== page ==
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Several doctors, animal welfare activists and health professionals have recently called on Indian prime minister Narendra Modi to promote plant-based diets and regulate the meat and dairy industries, as reported by the Times of India. In a letter, the group says that the coronavirus pandemic has shown that future public health threats can only be contained if drastic changes are made to the current way we produce and consume animal-based foods.
On Thursday (June 25), a group of doctors, medical experts and activists in India sent an urgent letter to the prime minister to urge the government to take regulatory action on the meat, egg and dairy industries and encourage the adoption of plant-based diets. As reported by the Times of India, the animal welfare groups involved include People For Animals (PFA), the Ahimsa Trust and Mercy For Animals (MFA).
The letter points to research from global scientific bodies such as the EAT-Lancet Commission, the United Nations Food & Agriculture Organisation (FAO) and the World Economic Forum (WEF) who have made conclusions that animal agriculture poses a significant danger to public health and the environment.
Amid the pandemic, slaughterhouses across the world have recorded major clusters of infection, causing factory shutdowns and a breakdown in the meat supply chain that has prompted mass culling of animals while supermarkets and food banks run dry. Experts have also recently said that current levels of meat production is further destroying nature and wildlife, which only further raises the chances of zoonotic disease emergence.
Not only has modern industrial livestock farming been linked to increased risk of virulent disease outbreaks, the medical experts additionally noted that meat consumption is connected to other chronic illnesses in humans that can be life-threatening.
“There is ample evidence from research to prove the role of different forms of meat in causation of several chronic diseases such as type-2 diabetes, coronary heart disease, coronary heart failure, stroke etc.,” Dr Pankaj Chaturvedi from Tata Memorial Hospital told the Times.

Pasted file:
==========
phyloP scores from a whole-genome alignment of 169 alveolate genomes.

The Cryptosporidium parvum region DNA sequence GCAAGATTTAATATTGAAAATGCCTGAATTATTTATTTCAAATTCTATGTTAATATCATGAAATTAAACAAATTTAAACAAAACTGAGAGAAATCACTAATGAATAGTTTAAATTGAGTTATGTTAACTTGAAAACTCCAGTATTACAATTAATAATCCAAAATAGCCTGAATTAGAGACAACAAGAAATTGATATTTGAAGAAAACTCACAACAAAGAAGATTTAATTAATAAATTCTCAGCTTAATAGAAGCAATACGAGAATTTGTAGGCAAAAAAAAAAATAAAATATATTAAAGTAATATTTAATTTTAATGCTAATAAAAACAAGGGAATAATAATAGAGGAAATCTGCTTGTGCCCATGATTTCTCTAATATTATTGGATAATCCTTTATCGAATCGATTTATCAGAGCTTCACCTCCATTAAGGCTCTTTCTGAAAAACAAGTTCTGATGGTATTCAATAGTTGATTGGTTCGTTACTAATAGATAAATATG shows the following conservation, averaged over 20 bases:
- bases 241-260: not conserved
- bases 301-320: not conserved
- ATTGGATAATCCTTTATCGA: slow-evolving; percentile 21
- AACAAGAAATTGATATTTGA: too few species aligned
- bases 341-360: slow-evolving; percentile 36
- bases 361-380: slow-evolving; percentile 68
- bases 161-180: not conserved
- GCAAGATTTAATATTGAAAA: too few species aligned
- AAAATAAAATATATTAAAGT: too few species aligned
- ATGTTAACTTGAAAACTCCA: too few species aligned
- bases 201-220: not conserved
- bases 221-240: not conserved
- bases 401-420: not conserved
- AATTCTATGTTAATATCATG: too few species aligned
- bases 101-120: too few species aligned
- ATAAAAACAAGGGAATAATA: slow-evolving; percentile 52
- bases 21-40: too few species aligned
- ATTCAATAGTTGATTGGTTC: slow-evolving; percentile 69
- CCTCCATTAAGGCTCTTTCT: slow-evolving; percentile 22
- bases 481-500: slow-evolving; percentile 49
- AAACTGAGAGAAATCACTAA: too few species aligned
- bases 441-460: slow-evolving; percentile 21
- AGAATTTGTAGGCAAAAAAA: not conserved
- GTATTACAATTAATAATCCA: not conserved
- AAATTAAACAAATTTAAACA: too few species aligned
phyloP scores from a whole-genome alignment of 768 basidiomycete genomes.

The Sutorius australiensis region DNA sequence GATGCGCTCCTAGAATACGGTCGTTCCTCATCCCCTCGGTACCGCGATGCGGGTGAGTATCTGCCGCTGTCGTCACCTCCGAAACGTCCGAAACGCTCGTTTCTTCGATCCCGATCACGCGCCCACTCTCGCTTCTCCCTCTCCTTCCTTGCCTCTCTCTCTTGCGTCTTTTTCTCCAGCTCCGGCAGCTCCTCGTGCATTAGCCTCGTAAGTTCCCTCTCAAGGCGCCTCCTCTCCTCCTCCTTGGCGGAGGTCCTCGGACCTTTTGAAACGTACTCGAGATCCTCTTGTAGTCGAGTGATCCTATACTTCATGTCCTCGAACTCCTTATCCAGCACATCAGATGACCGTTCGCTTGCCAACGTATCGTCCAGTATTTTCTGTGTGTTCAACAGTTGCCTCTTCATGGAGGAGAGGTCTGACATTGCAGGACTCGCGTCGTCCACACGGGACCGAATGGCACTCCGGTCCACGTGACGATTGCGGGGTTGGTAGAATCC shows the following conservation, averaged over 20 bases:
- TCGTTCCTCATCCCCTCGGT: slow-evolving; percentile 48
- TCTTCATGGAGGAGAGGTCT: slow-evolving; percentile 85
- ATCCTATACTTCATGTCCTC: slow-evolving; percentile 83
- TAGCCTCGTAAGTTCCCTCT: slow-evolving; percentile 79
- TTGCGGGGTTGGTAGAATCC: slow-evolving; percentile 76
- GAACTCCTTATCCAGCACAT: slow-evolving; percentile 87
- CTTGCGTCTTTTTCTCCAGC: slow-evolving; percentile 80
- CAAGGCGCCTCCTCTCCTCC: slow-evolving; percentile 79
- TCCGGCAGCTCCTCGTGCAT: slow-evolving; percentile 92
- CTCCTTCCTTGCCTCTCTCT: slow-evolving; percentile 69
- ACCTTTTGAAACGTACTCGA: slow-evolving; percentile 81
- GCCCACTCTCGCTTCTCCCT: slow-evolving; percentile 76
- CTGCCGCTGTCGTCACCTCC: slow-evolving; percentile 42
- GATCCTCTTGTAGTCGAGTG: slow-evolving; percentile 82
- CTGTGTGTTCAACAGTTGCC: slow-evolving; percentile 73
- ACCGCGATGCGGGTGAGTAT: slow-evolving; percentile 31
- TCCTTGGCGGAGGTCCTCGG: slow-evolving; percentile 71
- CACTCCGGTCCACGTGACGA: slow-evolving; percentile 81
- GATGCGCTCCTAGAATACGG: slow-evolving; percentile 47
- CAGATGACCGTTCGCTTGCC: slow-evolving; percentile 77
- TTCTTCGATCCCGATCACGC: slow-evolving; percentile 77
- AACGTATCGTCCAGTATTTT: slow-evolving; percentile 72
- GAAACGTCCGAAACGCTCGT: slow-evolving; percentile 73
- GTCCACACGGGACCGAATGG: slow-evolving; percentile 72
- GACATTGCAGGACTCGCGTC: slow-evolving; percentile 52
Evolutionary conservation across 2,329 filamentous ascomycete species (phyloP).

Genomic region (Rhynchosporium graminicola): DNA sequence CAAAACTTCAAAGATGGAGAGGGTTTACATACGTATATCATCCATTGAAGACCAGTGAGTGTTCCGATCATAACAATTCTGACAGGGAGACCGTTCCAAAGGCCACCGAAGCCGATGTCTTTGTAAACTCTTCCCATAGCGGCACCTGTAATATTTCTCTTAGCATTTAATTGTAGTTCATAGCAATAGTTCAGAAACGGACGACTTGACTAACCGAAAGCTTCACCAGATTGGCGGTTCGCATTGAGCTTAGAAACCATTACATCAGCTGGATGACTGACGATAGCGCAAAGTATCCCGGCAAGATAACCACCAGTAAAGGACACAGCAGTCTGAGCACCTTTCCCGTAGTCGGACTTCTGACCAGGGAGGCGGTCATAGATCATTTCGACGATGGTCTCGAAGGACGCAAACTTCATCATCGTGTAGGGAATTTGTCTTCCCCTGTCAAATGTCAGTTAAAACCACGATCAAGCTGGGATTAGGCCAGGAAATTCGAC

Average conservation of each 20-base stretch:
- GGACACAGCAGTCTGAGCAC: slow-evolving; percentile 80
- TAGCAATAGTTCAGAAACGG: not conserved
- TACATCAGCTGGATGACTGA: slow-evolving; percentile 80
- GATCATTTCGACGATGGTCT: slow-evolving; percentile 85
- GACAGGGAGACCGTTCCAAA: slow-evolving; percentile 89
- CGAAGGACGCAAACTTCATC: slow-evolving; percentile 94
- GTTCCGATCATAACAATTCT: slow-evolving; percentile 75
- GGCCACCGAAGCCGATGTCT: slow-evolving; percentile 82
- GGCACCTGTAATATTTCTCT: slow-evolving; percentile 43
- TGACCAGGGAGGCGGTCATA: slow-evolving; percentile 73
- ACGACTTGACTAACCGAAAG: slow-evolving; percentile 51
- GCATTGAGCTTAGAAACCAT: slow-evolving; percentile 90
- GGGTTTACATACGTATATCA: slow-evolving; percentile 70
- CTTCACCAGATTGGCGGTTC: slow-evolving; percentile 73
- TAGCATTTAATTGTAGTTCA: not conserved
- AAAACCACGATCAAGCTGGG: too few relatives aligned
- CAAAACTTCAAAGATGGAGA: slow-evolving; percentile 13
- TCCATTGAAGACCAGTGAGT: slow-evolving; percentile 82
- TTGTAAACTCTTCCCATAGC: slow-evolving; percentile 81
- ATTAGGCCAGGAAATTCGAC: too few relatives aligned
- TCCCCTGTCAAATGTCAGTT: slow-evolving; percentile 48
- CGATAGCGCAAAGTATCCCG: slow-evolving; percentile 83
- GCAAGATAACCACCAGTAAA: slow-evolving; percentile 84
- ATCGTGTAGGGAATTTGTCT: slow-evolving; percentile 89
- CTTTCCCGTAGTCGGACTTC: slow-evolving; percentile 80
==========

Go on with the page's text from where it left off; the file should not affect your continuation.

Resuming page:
Maulekhi argued that the “Eat Right Campaign” initiated by the Indian Food Safety and Standards Authority should promote plant-based diets for food security, sustainability and health reasons.
It should also provide “incentives, subsidies, and public distribution schemes…to ensure that malpractices in animal farming such as overcrowding and administration of non-therapeutic antibiotics are not encouraged,” wrote the group.
The letter pointed to other countries such as Canada, whose food guidelines have already removed dairy from its list of dietary recommendations and promoted vegan choices. The Canadian government has made several investments into plant-based industries as well, most notably its CAD$100 million (US$74 million) investment into a plant-based ingredient manufacturer.
Last year, New Zealand also made strides to promote plant-based diets. In their sustainability report, the country’s Ministry of Health said that vegan food would help cut down greenhouse gas emissions as well as improve public health.
The recent calls from doctors, animal welfare activists and health professionals in India mirrors that of another editorial article authored by leading academic physicians from the U.S. and New Zealand. In the article, the experts said that the coronavirus pandemic is showing humanity that unsustainable and dangerous factory farming must be phased out for alternative proteins.
Lead image courtesy of Unsplash.